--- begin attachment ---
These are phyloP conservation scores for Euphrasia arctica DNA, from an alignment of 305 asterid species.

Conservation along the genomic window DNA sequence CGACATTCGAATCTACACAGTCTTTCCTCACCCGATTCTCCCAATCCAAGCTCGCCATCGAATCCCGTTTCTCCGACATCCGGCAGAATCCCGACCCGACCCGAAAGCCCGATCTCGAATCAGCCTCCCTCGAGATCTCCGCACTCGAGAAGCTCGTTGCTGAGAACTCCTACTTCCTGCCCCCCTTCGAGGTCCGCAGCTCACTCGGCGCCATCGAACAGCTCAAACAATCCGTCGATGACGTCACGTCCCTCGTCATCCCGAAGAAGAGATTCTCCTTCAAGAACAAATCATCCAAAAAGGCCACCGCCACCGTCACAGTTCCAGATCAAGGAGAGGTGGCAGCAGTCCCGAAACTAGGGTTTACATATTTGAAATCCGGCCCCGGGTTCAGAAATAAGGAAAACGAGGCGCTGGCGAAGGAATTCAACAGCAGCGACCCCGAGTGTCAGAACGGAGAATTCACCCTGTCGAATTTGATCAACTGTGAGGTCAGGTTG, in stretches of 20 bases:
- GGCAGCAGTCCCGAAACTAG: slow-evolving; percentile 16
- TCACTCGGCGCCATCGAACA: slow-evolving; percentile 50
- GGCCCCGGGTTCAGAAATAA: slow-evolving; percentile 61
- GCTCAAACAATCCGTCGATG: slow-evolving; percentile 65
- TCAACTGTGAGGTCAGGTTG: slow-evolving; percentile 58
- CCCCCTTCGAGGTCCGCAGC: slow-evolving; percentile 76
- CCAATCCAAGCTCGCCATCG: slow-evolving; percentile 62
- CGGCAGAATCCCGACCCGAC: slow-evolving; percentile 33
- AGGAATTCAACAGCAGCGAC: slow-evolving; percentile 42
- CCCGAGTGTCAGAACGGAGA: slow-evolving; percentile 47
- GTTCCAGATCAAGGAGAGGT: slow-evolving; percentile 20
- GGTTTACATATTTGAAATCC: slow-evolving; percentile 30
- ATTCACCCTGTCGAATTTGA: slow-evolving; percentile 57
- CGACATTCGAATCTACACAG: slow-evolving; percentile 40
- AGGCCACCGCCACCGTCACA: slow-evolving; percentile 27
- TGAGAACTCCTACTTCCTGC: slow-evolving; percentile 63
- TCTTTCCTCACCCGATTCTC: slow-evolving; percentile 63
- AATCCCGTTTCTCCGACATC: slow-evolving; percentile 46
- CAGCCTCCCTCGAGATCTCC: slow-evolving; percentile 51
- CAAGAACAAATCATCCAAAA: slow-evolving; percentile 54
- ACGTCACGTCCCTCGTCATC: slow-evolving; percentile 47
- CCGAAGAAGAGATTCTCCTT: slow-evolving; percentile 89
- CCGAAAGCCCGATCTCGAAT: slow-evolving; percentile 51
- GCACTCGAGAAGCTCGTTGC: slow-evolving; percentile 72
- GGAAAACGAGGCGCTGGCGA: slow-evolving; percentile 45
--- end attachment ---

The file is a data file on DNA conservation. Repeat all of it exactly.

These are phyloP conservation scores for Euphrasia arctica DNA, from an alignment of 305 asterid species.

Conservation along the genomic window DNA sequence CGACATTCGAATCTACACAGTCTTTCCTCACCCGATTCTCCCAATCCAAGCTCGCCATCGAATCCCGTTTCTCCGACATCCGGCAGAATCCCGACCCGACCCGAAAGCCCGATCTCGAATCAGCCTCCCTCGAGATCTCCGCACTCGAGAAGCTCGTTGCTGAGAACTCCTACTTCCTGCCCCCCTTCGAGGTCCGCAGCTCACTCGGCGCCATCGAACAGCTCAAACAATCCGTCGATGACGTCACGTCCCTCGTCATCCCGAAGAAGAGATTCTCCTTCAAGAACAAATCATCCAAAAAGGCCACCGCCACCGTCACAGTTCCAGATCAAGGAGAGGTGGCAGCAGTCCCGAAACTAGGGTTTACATATTTGAAATCCGGCCCCGGGTTCAGAAATAAGGAAAACGAGGCGCTGGCGAAGGAATTCAACAGCAGCGACCCCGAGTGTCAGAACGGAGAATTCACCCTGTCGAATTTGATCAACTGTGAGGTCAGGTTG, in stretches of 20 bases:
- GGCAGCAGTCCCGAAACTAG: slow-evolving; percentile 16
- TCACTCGGCGCCATCGAACA: slow-evolving; percentile 50
- GGCCCCGGGTTCAGAAATAA: slow-evolving; percentile 61
- GCTCAAACAATCCGTCGATG: slow-evolving; percentile 65
- TCAACTGTGAGGTCAGGTTG: slow-evolving; percentile 58
- CCCCCTTCGAGGTCCGCAGC: slow-evolving; percentile 76
- CCAATCCAAGCTCGCCATCG: slow-evolving; percentile 62
- CGGCAGAATCCCGACCCGAC: slow-evolving; percentile 33
- AGGAATTCAACAGCAGCGAC: slow-evolving; percentile 42
- CCCGAGTGTCAGAACGGAGA: slow-evolving; percentile 47
- GTTCCAGATCAAGGAGAGGT: slow-evolving; percentile 20
- GGTTTACATATTTGAAATCC: slow-evolving; percentile 30
- ATTCACCCTGTCGAATTTGA: slow-evolving; percentile 57
- CGACATTCGAATCTACACAG: slow-evolving; percentile 40
- AGGCCACCGCCACCGTCACA: slow-evolving; percentile 27
- TGAGAACTCCTACTTCCTGC: slow-evolving; percentile 63
- TCTTTCCTCACCCGATTCTC: slow-evolving; percentile 63
- AATCCCGTTTCTCCGACATC: slow-evolving; percentile 46
- CAGCCTCCCTCGAGATCTCC: slow-evolving; percentile 51
- CAAGAACAAATCATCCAAAA: slow-evolving; percentile 54
- ACGTCACGTCCCTCGTCATC: slow-evolving; percentile 47
- CCGAAGAAGAGATTCTCCTT: slow-evolving; percentile 89
- CCGAAAGCCCGATCTCGAAT: slow-evolving; percentile 51
- GCACTCGAGAAGCTCGTTGC: slow-evolving; percentile 72
- GGAAAACGAGGCGCTGGCGA: slow-evolving; percentile 45